Wine Country Dining: Spilled Milk #21
Places to eat, drink & relax in Napa (and beyond)
Wine country in Northern California is a major tourist attraction.
But unlike many others in that populist category, the food (and wine) experience is incredible. It’s hard to find a crappy meal in Napa Valley.
Andrew Zimmern's Spilled Milk is a community-supported publication. Consider becoming a paid subscriber.
That presents a different kind of the problem—with so many places to choose from, how can you possibly narrow it down? If you’re heading there anytime soon, I hate to tell you: you’re already too late for a table at the French Laundry (might I suggest Ad Hoc, Bouchon, or waiting in line at Bouchon Bakery instead?) or at any of a dozen of the more famous eateries sprinkled around Napa within a reasonable driving distance.
I like the central location of Napa and I always have work that brings me there. From lecturing at the CIA at Copia to next month’s BottleRock Festivals, where I will get to return to one of the most beautiful spots in America. Rent a car, you will want to explore the area every day, trust me on that.
Here’s where to eat while in the Napa Valley region on a more modest budget. And a few recommenders for some really special meals.
If you go one place in downtown Napa, make it here. Located in the Oxbow District of Napa, this market is the perfect place to shop, eat and drink. The 40,000 square foot marketplace includes a deck overlooking the river, with lots of local local food vendors, artisan cafes and organic producers. I love Hog Island Oysters for seafood; the Fatted Calf for charcuterie and meats; Gott’s for a burger, fries and a shake; and Models for fresh baked breads and pastry.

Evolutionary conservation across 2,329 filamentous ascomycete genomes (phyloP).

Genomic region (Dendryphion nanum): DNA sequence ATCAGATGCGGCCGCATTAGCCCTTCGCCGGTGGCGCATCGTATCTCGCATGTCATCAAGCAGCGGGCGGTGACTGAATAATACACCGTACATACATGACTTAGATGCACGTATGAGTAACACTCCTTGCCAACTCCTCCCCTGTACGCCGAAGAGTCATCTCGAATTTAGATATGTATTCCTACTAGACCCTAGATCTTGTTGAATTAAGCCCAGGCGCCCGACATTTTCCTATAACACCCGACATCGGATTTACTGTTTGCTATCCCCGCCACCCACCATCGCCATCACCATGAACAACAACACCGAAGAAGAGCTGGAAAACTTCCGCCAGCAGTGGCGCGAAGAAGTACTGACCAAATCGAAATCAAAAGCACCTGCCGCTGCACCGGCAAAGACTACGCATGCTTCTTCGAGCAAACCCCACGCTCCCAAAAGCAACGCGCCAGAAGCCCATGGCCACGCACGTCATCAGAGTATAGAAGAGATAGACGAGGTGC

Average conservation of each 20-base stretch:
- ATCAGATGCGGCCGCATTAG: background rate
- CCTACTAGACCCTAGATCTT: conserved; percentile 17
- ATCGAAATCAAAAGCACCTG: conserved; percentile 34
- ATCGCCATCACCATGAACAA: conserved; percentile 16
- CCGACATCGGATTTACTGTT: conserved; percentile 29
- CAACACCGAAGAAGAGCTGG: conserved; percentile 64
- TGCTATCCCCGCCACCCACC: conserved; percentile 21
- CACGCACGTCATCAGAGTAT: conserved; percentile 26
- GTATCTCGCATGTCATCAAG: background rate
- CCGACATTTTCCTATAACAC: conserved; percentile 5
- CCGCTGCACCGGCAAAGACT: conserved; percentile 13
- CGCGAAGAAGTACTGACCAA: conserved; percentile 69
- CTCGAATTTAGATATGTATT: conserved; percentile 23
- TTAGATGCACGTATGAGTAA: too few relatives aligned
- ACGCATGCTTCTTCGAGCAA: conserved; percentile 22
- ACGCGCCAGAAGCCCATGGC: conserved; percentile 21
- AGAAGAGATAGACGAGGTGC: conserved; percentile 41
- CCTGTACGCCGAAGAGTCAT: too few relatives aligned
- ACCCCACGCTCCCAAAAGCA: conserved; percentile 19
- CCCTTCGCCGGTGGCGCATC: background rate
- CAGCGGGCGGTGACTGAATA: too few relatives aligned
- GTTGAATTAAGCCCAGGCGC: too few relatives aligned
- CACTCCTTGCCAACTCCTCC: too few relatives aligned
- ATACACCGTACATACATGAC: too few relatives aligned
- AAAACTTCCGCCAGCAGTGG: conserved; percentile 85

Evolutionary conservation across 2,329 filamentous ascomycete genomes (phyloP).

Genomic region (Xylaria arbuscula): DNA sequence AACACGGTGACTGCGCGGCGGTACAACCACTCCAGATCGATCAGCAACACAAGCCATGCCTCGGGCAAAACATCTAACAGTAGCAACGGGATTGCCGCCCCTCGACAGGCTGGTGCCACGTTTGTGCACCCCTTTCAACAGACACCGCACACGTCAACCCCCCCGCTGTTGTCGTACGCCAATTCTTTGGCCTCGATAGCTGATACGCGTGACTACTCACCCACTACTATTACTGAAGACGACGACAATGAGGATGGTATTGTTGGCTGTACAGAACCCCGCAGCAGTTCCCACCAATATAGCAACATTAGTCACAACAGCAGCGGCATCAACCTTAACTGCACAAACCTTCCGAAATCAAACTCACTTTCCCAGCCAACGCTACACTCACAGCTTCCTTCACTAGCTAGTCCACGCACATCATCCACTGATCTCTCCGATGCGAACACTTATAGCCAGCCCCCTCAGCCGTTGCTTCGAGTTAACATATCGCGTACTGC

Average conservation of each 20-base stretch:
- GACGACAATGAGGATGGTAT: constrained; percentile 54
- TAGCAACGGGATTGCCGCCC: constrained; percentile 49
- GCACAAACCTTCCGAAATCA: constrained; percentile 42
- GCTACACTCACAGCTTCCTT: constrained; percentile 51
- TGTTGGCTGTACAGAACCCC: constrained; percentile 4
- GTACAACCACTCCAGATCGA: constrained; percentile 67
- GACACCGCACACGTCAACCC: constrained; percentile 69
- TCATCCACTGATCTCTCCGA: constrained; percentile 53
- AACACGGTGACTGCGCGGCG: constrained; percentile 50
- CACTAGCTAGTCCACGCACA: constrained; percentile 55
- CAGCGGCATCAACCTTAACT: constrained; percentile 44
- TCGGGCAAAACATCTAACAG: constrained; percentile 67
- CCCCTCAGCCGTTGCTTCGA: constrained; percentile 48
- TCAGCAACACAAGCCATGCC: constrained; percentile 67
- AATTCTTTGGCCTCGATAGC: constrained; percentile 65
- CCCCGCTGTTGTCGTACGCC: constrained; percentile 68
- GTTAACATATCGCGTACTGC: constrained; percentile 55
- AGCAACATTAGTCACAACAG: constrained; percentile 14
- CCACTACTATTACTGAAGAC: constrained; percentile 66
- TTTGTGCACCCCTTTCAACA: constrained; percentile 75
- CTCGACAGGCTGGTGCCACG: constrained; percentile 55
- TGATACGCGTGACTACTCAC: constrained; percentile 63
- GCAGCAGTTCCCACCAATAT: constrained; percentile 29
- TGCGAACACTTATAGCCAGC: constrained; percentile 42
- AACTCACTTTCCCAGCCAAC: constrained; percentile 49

A fast casual concept with multiple locations (like the one in Oxbow Market), Gott’s gives the classic burger joint the California wine country treatment. Alongside staples like cheeseburgers, fries and shakes, you’ll find ahi, turkey, veggie, and Impossible burgers, fish tacos, salads loaded with colorful, local ingredients, wine, beer and kombucha. If you can, check out the original spot in Saint Helena, CA.
I might get some heat for this: but wow, it’s not easy to find a great breakfast in Napa. Enter Southside, known for its all-day breakfast. Southside’s co-founders Morgan and Irma Robinson draw from their Mexican and California roots to create a menu that seems right at home in wine country. Lots of toasts (not just avocado, but grilled strawberry with mascarpone, tarragon and honey), chilaquiles, and family-style biscuits and gravy. Locals love their Fried Chicken Friday, featuring buttermilk fried chicken to go with sides, biscuits, and a bottle of sparkling wine.
This is simple southern Italian done right. Start with house-made salumi, then thin-crust Neapolitan pizza (a recent offering: pork belly with San Marzano tomato, fennel, goat cheese and pineapple), fresh pastas, and seasonal entrees with produce from their own garden. And order any lamb dish on the menu, the kitchen works magic with that animal.